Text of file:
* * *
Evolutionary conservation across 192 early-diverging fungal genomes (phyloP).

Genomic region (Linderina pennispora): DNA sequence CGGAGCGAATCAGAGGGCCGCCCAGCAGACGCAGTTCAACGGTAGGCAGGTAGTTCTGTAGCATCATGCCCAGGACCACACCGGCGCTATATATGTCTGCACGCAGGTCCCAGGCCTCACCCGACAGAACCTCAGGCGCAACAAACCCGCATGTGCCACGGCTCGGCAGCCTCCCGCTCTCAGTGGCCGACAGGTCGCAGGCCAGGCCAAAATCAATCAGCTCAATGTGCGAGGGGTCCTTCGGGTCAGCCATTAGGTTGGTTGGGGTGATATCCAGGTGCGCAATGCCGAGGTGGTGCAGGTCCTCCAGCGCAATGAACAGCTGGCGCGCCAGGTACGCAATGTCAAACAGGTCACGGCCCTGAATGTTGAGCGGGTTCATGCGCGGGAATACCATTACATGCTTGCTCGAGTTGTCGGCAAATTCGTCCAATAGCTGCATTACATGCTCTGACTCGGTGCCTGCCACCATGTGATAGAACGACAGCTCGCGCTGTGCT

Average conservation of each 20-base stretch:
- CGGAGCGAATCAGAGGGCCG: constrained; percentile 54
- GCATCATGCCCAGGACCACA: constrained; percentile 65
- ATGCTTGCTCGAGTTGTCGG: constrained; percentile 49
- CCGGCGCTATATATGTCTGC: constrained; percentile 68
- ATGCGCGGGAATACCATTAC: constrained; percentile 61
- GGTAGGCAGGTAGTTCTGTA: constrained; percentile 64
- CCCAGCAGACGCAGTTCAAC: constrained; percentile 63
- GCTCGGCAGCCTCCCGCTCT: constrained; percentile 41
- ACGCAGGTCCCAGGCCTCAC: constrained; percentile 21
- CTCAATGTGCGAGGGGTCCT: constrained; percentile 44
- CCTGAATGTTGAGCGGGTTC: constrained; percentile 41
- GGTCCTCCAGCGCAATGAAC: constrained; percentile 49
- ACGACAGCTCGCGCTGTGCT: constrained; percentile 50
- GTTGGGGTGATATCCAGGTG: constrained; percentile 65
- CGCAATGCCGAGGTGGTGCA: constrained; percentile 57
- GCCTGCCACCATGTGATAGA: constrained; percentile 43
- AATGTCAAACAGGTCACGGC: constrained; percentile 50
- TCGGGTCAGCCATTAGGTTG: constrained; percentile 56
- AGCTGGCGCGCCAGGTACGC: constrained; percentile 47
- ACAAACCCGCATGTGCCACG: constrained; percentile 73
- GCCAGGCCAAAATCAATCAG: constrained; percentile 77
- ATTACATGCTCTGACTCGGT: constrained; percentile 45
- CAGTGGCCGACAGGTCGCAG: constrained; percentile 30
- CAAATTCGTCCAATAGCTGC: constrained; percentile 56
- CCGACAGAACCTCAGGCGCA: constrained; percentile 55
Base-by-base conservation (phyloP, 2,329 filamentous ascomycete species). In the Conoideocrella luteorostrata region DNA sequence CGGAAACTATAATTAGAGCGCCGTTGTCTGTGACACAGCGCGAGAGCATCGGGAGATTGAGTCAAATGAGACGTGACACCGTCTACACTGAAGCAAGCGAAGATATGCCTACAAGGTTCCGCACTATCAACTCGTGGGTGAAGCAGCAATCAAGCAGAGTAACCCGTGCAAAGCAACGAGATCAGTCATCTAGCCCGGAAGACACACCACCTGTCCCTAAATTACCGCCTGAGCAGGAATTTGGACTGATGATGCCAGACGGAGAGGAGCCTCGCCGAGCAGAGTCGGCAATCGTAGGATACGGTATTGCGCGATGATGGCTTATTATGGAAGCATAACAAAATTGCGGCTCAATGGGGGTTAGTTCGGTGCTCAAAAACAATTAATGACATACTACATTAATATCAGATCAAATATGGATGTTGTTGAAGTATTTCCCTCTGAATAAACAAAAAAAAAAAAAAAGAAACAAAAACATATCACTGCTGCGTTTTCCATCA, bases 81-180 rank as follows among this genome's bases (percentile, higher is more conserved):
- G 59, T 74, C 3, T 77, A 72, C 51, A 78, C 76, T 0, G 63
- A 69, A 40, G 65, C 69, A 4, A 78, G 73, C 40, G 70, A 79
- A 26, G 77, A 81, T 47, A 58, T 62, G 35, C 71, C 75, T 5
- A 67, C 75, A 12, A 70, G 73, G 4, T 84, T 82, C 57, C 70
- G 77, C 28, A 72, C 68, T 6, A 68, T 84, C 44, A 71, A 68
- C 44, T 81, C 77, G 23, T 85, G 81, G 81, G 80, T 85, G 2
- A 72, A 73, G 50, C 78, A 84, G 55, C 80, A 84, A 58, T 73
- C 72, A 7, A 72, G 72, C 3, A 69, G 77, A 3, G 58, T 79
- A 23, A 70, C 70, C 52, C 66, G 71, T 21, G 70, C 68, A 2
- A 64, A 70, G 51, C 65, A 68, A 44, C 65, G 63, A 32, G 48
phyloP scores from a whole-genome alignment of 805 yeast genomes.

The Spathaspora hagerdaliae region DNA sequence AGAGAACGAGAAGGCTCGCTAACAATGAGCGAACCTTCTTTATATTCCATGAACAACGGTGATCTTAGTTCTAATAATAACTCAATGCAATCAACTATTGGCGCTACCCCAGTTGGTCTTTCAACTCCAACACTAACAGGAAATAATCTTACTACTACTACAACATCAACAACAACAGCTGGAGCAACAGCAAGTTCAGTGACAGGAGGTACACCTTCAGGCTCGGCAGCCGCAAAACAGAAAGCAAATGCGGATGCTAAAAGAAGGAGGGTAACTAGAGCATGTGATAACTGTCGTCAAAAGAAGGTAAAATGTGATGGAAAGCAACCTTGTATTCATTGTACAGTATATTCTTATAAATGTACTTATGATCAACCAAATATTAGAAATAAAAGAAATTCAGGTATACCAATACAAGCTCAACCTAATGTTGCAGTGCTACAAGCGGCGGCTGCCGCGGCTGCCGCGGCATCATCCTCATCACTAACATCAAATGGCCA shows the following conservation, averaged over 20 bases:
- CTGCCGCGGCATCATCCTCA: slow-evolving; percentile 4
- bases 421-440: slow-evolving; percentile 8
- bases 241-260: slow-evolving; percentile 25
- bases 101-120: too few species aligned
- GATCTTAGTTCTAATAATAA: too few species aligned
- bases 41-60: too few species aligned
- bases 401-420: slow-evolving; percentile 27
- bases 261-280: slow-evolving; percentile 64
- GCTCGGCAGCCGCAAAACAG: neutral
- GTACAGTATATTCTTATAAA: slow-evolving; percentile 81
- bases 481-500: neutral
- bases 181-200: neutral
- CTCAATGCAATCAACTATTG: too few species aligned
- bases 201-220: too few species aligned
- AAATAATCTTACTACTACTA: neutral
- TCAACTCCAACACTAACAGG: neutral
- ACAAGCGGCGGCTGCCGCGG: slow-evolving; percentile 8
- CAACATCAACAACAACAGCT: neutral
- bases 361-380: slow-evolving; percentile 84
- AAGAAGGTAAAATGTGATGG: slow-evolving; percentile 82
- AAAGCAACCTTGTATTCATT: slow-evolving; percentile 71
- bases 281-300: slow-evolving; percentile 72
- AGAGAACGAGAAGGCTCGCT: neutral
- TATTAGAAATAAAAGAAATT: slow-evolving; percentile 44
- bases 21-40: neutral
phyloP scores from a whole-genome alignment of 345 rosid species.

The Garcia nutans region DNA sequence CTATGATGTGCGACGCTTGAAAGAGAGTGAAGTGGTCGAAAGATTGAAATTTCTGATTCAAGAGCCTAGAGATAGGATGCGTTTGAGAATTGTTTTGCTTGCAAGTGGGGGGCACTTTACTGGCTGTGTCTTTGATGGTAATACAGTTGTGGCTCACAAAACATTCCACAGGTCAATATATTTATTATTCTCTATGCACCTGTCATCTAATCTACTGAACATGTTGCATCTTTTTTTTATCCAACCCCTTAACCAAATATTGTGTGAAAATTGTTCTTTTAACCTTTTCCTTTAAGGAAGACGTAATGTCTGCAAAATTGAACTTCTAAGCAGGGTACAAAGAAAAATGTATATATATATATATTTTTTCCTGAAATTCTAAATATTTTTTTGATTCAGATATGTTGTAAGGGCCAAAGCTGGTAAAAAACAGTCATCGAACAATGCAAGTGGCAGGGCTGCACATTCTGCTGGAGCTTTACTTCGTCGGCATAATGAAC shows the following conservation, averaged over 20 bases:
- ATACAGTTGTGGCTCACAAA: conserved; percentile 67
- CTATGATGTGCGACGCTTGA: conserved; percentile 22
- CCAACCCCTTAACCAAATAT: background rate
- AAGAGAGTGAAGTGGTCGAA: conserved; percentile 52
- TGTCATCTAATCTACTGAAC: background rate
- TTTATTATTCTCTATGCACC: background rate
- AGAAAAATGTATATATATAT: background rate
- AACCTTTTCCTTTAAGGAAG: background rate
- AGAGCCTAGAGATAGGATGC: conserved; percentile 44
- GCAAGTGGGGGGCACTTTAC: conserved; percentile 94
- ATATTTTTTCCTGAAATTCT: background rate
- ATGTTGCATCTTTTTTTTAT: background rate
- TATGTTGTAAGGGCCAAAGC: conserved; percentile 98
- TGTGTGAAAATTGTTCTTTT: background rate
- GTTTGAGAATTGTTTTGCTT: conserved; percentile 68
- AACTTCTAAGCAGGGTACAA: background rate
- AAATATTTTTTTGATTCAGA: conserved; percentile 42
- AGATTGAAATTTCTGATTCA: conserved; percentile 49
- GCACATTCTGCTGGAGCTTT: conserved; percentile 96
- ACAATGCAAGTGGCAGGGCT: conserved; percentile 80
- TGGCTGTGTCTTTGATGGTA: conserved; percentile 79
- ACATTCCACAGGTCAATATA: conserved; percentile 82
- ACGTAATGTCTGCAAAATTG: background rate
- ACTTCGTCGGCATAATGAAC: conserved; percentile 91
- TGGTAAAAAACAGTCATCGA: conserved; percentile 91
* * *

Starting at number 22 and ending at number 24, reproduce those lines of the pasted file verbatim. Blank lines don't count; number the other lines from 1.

- AGCTGGCGCGCCAGGTACGC: constrained; percentile 47
- ACAAACCCGCATGTGCCACG: constrained; percentile 73
- GCCAGGCCAAAATCAATCAG: constrained; percentile 77